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  • Ocean conditions for Marco and Laura

    Posted on August 23rd, 2020 Scott Glenn No comments

    Both Marco and Laura are forecast to intensify as they cross the Gulf and approach the coast of Louisiana.  Lets check the ocean conditions they are encountering (Marco) or will encounter (Laura).

    First we look at Sea Surface Temperature (SST) from the data assimilative Navy GOFS model.  Here the temperature scale ranges from 25C to 32C.  Marco is already over the Loop Current and Laura will pass over it. Both storms will be crossing over some of the warmest sea surface temperatures in the northern Gulf off the coast of Louisiana.  A good contrast in what Marco will do to the deep warm waters of the Loop Current compared to the shallow warm waters of the northern Gulf before Laura passes over them.


    Below is the Sea Surface Salinity (SSS) map for the Gulf, with the color scale going from 34 to 37.  The low surface salinity waters of the Mississippi River are evident on the Texas, Louisiana, Mississippi, Florida shelf. Our experience in the Caribbean during Isaias reminds us that the low salinity barrier layers inhibit mixing, resulting in less cooling of the surface waters, and greater potential to intensify the hurricanes.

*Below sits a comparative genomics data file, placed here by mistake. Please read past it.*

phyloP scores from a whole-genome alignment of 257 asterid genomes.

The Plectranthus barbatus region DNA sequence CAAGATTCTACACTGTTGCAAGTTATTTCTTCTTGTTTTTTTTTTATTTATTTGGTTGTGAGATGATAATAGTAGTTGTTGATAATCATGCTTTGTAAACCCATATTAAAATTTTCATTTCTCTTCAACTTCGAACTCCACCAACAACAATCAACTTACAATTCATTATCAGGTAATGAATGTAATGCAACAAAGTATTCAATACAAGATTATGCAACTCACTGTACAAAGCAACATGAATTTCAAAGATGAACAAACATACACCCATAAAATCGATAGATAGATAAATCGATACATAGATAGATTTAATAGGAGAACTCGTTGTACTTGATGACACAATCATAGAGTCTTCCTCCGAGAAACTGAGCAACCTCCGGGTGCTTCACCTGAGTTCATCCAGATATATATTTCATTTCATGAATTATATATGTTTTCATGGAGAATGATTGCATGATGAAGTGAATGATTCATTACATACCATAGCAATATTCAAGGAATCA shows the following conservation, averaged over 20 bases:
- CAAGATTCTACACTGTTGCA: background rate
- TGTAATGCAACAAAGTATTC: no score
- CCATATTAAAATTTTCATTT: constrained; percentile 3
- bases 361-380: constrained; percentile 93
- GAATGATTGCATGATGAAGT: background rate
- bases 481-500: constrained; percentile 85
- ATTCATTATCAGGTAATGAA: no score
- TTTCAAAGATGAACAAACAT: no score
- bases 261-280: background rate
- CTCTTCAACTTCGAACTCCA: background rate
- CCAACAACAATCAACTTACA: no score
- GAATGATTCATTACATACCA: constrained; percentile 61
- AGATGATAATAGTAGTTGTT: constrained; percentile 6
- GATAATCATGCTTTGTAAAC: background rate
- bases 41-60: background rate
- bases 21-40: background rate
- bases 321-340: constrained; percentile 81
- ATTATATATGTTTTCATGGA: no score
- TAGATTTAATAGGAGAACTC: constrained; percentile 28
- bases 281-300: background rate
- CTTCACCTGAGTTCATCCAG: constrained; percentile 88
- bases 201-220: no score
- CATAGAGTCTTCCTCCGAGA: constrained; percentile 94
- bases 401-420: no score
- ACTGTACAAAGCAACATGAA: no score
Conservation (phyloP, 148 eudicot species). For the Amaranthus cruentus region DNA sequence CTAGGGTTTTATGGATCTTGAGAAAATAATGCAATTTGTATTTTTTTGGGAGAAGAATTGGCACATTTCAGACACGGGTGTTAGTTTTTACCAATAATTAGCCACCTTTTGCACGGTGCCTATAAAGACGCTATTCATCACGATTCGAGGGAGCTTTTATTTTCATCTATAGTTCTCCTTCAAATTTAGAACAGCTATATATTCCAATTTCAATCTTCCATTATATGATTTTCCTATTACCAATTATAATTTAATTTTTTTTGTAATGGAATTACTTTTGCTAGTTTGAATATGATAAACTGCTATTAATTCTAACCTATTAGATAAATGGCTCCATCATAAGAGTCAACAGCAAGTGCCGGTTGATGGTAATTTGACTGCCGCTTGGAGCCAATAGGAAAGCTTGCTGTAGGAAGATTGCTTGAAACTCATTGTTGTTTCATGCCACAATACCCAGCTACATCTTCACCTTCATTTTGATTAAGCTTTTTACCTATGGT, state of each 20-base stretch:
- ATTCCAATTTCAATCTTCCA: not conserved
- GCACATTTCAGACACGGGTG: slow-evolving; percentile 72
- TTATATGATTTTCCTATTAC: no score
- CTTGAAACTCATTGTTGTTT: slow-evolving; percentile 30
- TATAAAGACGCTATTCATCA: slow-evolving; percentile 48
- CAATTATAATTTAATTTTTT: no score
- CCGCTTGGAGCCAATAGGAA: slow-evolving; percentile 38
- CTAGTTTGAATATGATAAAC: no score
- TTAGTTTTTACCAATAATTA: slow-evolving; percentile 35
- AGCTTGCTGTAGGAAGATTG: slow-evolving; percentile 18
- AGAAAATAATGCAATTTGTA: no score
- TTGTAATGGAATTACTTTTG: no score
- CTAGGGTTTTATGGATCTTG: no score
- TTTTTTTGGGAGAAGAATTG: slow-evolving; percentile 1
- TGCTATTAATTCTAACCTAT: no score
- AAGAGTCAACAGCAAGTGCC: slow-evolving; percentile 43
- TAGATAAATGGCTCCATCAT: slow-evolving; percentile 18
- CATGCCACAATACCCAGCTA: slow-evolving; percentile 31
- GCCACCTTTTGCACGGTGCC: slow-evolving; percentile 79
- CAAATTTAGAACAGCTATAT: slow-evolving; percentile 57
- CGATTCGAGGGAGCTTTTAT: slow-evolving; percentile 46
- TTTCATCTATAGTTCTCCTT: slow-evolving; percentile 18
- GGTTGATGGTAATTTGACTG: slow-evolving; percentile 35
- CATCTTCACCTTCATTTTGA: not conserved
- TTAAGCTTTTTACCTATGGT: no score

Another natural experiment on the coupled ocean-atmosphere response to 2 hurricanes will unfold over the next few days.  In our textbooks, we are told that the first hurricane is supposed to mix and cool the waters so the second hurricane has less warm water to promote intensification.  But the warm water in the south is the deep Loop Current that does not cool rapidly.  And the warm water is blanketed by a low salinity barrier layer that inhibits mixing.  The storms will be passing by Navy Glider NG645 which has been on station this season as part of the annual Hurricane Glider Picket Line.    Again, much more to learn if we form the research teams to look.

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